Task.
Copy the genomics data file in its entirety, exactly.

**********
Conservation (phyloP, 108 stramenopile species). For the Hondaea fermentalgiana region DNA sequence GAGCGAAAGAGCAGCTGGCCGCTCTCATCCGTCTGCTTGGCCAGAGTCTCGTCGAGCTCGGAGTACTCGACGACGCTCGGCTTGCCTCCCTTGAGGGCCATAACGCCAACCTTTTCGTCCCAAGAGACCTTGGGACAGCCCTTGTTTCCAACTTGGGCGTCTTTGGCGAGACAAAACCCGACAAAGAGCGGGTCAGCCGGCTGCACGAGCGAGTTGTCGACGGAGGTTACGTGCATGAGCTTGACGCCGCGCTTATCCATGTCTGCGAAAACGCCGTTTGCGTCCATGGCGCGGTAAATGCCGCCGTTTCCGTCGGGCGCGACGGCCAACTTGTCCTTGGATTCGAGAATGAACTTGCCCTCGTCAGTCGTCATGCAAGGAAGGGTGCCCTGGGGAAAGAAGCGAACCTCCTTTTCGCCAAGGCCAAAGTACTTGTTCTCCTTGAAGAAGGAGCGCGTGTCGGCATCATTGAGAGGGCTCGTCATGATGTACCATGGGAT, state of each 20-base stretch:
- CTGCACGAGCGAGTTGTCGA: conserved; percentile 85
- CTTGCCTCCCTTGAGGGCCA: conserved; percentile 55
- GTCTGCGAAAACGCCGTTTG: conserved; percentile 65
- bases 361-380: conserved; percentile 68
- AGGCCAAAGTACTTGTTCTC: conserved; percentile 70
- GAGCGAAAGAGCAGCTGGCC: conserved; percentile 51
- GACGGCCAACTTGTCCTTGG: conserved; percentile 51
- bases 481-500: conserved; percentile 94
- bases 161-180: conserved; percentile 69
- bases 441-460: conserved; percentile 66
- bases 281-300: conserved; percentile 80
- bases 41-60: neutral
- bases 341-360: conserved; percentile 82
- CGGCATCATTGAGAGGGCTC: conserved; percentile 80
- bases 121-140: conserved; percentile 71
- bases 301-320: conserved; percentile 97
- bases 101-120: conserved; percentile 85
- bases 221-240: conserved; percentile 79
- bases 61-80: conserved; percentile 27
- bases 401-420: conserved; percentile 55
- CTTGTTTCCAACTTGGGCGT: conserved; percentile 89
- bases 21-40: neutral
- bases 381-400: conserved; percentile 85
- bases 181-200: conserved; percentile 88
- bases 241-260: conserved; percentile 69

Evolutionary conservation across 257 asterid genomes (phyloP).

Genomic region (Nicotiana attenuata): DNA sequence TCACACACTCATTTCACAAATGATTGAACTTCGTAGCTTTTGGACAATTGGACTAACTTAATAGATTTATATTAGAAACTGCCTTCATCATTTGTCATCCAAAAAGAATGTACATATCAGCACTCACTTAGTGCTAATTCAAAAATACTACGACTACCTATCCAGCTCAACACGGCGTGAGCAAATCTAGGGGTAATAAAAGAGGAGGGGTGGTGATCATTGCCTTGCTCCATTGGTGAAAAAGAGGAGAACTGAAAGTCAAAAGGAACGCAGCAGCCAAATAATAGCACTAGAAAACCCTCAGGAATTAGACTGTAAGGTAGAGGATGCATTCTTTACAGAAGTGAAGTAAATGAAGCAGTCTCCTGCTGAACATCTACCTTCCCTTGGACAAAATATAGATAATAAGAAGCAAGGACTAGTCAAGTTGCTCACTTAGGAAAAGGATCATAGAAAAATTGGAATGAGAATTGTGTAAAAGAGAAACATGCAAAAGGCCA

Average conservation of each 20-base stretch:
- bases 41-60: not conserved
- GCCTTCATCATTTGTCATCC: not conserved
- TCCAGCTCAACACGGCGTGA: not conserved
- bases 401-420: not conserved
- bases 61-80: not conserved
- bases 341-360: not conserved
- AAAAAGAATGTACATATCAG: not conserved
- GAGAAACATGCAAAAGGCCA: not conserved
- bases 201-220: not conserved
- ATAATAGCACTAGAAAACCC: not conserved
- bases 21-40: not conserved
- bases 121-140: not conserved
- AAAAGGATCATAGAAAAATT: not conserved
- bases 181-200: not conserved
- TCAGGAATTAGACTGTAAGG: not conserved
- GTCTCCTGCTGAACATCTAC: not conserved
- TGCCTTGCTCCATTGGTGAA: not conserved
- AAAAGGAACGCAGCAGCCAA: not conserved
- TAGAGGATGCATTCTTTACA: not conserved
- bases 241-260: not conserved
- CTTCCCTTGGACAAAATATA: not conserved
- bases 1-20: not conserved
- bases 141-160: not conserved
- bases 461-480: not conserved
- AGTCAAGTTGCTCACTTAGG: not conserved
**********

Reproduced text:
Conservation (phyloP, 108 stramenopile species). For the Hondaea fermentalgiana region DNA sequence GAGCGAAAGAGCAGCTGGCCGCTCTCATCCGTCTGCTTGGCCAGAGTCTCGTCGAGCTCGGAGTACTCGACGACGCTCGGCTTGCCTCCCTTGAGGGCCATAACGCCAACCTTTTCGTCCCAAGAGACCTTGGGACAGCCCTTGTTTCCAACTTGGGCGTCTTTGGCGAGACAAAACCCGACAAAGAGCGGGTCAGCCGGCTGCACGAGCGAGTTGTCGACGGAGGTTACGTGCATGAGCTTGACGCCGCGCTTATCCATGTCTGCGAAAACGCCGTTTGCGTCCATGGCGCGGTAAATGCCGCCGTTTCCGTCGGGCGCGACGGCCAACTTGTCCTTGGATTCGAGAATGAACTTGCCCTCGTCAGTCGTCATGCAAGGAAGGGTGCCCTGGGGAAAGAAGCGAACCTCCTTTTCGCCAAGGCCAAAGTACTTGTTCTCCTTGAAGAAGGAGCGCGTGTCGGCATCATTGAGAGGGCTCGTCATGATGTACCATGGGAT, state of each 20-base stretch:
- CTGCACGAGCGAGTTGTCGA: conserved; percentile 85
- CTTGCCTCCCTTGAGGGCCA: conserved; percentile 55
- GTCTGCGAAAACGCCGTTTG: conserved; percentile 65
- bases 361-380: conserved; percentile 68
- AGGCCAAAGTACTTGTTCTC: conserved; percentile 70
- GAGCGAAAGAGCAGCTGGCC: conserved; percentile 51
- GACGGCCAACTTGTCCTTGG: conserved; percentile 51
- bases 481-500: conserved; percentile 94
- bases 161-180: conserved; percentile 69
- bases 441-460: conserved; percentile 66
- bases 281-300: conserved; percentile 80
- bases 41-60: neutral
- bases 341-360: conserved; percentile 82
- CGGCATCATTGAGAGGGCTC: conserved; percentile 80
- bases 121-140: conserved; percentile 71
- bases 301-320: conserved; percentile 97
- bases 101-120: conserved; percentile 85
- bases 221-240: conserved; percentile 79
- bases 61-80: conserved; percentile 27
- bases 401-420: conserved; percentile 55
- CTTGTTTCCAACTTGGGCGT: conserved; percentile 89
- bases 21-40: neutral
- bases 381-400: conserved; percentile 85
- bases 181-200: conserved; percentile 88
- bases 241-260: conserved; percentile 69

Evolutionary conservation across 257 asterid genomes (phyloP).

Genomic region (Nicotiana attenuata): DNA sequence TCACACACTCATTTCACAAATGATTGAACTTCGTAGCTTTTGGACAATTGGACTAACTTAATAGATTTATATTAGAAACTGCCTTCATCATTTGTCATCCAAAAAGAATGTACATATCAGCACTCACTTAGTGCTAATTCAAAAATACTACGACTACCTATCCAGCTCAACACGGCGTGAGCAAATCTAGGGGTAATAAAAGAGGAGGGGTGGTGATCATTGCCTTGCTCCATTGGTGAAAAAGAGGAGAACTGAAAGTCAAAAGGAACGCAGCAGCCAAATAATAGCACTAGAAAACCCTCAGGAATTAGACTGTAAGGTAGAGGATGCATTCTTTACAGAAGTGAAGTAAATGAAGCAGTCTCCTGCTGAACATCTACCTTCCCTTGGACAAAATATAGATAATAAGAAGCAAGGACTAGTCAAGTTGCTCACTTAGGAAAAGGATCATAGAAAAATTGGAATGAGAATTGTGTAAAAGAGAAACATGCAAAAGGCCA

Average conservation of each 20-base stretch:
- bases 41-60: not conserved
- GCCTTCATCATTTGTCATCC: not conserved
- TCCAGCTCAACACGGCGTGA: not conserved
- bases 401-420: not conserved
- bases 61-80: not conserved
- bases 341-360: not conserved
- AAAAAGAATGTACATATCAG: not conserved
- GAGAAACATGCAAAAGGCCA: not conserved
- bases 201-220: not conserved
- ATAATAGCACTAGAAAACCC: not conserved
- bases 21-40: not conserved
- bases 121-140: not conserved
- AAAAGGATCATAGAAAAATT: not conserved
- bases 181-200: not conserved
- TCAGGAATTAGACTGTAAGG: not conserved
- GTCTCCTGCTGAACATCTAC: not conserved
- TGCCTTGCTCCATTGGTGAA: not conserved
- AAAAGGAACGCAGCAGCCAA: not conserved
- TAGAGGATGCATTCTTTACA: not conserved
- bases 241-260: not conserved
- CTTCCCTTGGACAAAATATA: not conserved
- bases 1-20: not conserved
- bases 141-160: not conserved
- bases 461-480: not conserved
- AGTCAAGTTGCTCACTTAGG: not conserved